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The latest round of peace talks has just started in early June in Kuala Lumpur -- quietly. The talks were reportedly initiated and supported by Gen Prayut Chan-o-cha, the junta leader, himself. Srisompob Jitpiromsri, a renowned academic and authority on the Deep South conflict discusses the prospect of the talks under the military regime.
During the Yingluck Shinawatra government, the first ever open peace talks between Bangkok and the insurgent groups, led by the Barisan Revolusi Nasional (BRN), took place in Kuala Lumpur. Before the talks were interrupted by the political conflict and demonstrations in Bangkok in late 2014, the BRN submitted a five-point proposal to Bangkok:
1 Bangkok must accept Malaysia as a mediator, not just a facilitator; 
2 The talk is between Patani nation, led by BRN, and the Thai state;
3 The talk must be witnessed by the ASEAN members, the Organisation of Islamic Cooperation (OIC) and NGOs;
4 Bangkok must unconditionally grant amnesty to all suspects and convicts and nullify all arrest warrants related to Deep South insurgency;
5 Bangkok must recognize BRN as a movement for Patani independence, not a separatist movement. 
The Thai government responded saying that it would consider the proposal. 
The latest round of peace talks has just started in early June in Kuala Lumpur -- quietly. The talks were reportedly initiated and supported by Gen Prayut Chan-o-cha, the junta leader, himself. The junta established a mechanism to support the talk, while the insurgent groups established an umbrella organization for the unity in negotiating with Bangkok. 
Prachatai's Thaweeporn Kummetha discussed the prospects for the peace process in the Deep South under the Thai military junta with Ass Prof Srisompob Jitpiromsri, Director of the Centre for Conflict Studies and Cultural Diversity at Prince of Songkla University, and an authority on the Deep South conflict, who participated in the peace talks under the Yingluck government. 
Srisompob Jitpiromsri
What do you expect from the military junta under the leadership of Gen Prayut Chan-o-cha, on the peace talks on the restive Deep South? 
We can at best hope that they will continue the talks. That's already very beneficial to the situation. The talks will help curb the violence and bring the insurgent groups back to a peaceful path. But will the junta be able to solve the problem? I don't think so. [The problem might be solved] in the next civilian government. Having the talks, however, can at least curb the violence. It helps make the situation positive. It builds a political environment that will calm the situation.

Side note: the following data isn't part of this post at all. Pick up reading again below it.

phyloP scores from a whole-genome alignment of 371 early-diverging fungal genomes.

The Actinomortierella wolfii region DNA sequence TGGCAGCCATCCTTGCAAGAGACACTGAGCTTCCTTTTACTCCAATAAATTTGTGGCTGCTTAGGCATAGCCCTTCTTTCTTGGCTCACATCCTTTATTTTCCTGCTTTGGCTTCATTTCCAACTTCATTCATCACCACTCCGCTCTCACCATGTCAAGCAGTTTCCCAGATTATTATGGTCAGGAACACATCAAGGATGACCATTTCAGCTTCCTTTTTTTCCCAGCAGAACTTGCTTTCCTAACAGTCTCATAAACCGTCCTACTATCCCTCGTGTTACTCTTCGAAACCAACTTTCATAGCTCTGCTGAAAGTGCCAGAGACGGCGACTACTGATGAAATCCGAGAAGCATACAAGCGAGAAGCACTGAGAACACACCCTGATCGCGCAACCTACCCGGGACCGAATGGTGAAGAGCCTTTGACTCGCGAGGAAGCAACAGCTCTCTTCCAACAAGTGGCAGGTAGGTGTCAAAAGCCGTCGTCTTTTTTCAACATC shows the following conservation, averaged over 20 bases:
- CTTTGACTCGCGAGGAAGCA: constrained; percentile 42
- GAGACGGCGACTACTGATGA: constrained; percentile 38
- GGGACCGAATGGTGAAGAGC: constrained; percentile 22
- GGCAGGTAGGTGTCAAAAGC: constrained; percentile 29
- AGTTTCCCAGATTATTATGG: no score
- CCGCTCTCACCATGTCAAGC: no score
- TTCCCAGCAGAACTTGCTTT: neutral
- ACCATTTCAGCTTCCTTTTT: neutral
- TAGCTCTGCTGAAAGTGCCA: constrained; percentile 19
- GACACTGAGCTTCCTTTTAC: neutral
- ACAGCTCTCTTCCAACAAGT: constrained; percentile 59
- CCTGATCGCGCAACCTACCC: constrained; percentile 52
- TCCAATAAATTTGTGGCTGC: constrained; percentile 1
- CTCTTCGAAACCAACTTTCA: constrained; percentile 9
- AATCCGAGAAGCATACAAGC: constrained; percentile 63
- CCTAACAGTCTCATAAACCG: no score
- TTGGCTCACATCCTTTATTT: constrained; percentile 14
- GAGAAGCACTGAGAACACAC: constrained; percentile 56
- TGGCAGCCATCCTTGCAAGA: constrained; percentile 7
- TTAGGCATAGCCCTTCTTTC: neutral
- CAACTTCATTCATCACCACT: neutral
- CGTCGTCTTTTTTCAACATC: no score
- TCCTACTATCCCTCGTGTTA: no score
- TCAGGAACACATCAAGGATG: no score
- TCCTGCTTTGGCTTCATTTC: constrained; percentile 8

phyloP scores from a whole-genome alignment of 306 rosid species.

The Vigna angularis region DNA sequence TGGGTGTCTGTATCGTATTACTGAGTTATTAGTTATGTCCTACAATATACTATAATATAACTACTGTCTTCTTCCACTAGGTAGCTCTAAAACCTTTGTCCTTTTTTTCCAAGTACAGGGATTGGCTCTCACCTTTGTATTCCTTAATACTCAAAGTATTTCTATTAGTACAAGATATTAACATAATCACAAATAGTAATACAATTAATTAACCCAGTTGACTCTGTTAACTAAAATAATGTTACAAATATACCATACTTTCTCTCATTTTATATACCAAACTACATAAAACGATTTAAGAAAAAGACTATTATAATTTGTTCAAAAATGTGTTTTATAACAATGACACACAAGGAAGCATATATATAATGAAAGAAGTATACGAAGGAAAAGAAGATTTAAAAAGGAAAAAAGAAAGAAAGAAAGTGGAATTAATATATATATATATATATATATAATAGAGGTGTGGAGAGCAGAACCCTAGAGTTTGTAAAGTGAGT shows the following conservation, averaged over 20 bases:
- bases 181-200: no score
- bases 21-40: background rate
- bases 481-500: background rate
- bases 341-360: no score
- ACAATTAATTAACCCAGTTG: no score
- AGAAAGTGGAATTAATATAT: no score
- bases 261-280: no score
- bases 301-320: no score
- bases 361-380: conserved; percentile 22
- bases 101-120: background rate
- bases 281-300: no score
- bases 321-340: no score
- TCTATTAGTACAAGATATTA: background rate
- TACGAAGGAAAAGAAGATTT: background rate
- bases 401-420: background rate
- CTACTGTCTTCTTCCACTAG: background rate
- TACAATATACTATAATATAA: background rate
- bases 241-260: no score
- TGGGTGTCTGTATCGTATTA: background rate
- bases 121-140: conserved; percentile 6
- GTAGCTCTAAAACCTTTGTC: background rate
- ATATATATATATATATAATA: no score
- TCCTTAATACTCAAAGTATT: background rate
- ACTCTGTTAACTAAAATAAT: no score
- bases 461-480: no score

Now, both sides are preparing for the new round of talks, which are undisclosed. These are pre-negotiations for future talks. At this stage, confidence between both sides will be built. 
What is discussed in the pre-negotiation stage?
The insurgent side has established an umbrella organization called Mara Patani which is composed of the BRN, the Patani United Liberation Organisation (PULO) and Barisan Islam Pembebasan Patani (BIPP), among others, in order to submit a joint proposal to the Thai government. The Thai state has also created a mechanism and a committee to support the negotiations. A few days ago, the first meeting under Gen Prayut Chan-o-cha between representatives from Bangkok and MARA took place in Kuala Lumpur. 
This is progress. However, if there are real negotiations, they should be conducted openly, with witnesses and a mediator. The military junta is likely to accept Malaysia as a facilitator, not a mediator. 
The junta is very careful. They don't want the negotiations to be in the news. The junta is concerned about the role of the international community in the Deep South problem. It wants to keep the Deep South conflict a domestic problem.
The military is really afraid of the secession model. In fact, this is one of the alternatives. There are also other models, such as autonomy In my opinion, the factors which lead to the conflict in the Deep South are not serious enough to justify the secession model. The Thai military did not make so many mistakes like in Aceh, or Timor-Leste. The factors of the conflict are gravely different.  
In my opinion, if the international community interferes, it will merely aim to pressure Thailand to continue toward solving the problem. 
What is MARA Patani?
MARA Patani is a form of cooperation between several insurgent groups. Mara's proposal is supported by most of the insurgent group members, especially the BRN. 
BRN knows very well that it must have an organization whose role is to negotiate with Bangkok. Nevertheless, MARA has a limited mandate. MARA cannot make important decisions by itself, only those under the mandate given by the member groups.  
I don't think any particular group dominates MARA. MARA is working under an agreed framework, which is quite similar to the five-point proposal submitted before by BRN. 
Which point in the five-point proposal is unlikely to be accepted by the Thai state? 
The fourth one: unconditionally granting amnesty to all suspects. The military junta is unlikely to accept it. It may come about when we have a civilian government. Before that, the issue must be a national one; parliamentarians, as well as all people in Thailand, must discuss the issue. There must be an open political atmosphere to discuss such a sensitive issue. It may be followed by a referendum. We have to decide again if the referendum should be conducted across the country or only among people in the Deep South. 
What is the biggest obstacle to the peace process in the Deep South, especially the peace talks?
The unstable politics of Bangkok. The red-yellow conflict overshadows everything, including the Deep South problem.